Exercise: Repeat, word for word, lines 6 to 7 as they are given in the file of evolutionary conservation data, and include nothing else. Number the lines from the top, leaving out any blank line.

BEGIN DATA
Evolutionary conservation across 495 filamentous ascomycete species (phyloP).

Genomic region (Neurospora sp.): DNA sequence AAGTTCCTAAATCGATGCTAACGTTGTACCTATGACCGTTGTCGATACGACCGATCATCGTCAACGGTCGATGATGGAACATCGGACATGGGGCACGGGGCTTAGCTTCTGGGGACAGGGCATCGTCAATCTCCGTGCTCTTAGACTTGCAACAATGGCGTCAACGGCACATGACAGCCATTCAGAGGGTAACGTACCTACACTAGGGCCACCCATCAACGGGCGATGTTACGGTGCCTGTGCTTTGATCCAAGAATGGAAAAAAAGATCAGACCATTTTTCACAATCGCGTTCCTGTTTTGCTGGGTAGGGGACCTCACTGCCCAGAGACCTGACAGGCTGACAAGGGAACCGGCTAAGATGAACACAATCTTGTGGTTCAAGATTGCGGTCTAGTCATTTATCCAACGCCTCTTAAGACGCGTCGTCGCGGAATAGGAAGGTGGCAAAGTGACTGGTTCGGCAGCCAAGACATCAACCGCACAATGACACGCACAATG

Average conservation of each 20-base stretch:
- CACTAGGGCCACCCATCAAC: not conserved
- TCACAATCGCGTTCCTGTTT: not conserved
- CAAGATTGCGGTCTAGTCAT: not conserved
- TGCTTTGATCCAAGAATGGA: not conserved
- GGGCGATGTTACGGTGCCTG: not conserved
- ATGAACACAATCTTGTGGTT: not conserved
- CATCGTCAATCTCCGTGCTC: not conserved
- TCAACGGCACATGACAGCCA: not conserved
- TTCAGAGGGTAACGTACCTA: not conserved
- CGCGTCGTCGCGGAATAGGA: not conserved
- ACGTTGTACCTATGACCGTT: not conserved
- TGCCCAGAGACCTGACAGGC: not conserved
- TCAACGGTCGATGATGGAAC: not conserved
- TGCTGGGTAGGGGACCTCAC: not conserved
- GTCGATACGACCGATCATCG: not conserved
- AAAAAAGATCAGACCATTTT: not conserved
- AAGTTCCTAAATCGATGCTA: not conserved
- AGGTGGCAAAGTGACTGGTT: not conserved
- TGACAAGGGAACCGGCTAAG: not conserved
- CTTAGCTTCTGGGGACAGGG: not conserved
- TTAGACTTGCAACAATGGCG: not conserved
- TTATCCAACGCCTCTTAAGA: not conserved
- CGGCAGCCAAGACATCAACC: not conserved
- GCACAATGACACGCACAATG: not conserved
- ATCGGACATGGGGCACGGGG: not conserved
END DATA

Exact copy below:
- CAAGATTGCGGTCTAGTCAT: not conserved
- TGCTTTGATCCAAGAATGGA: not conserved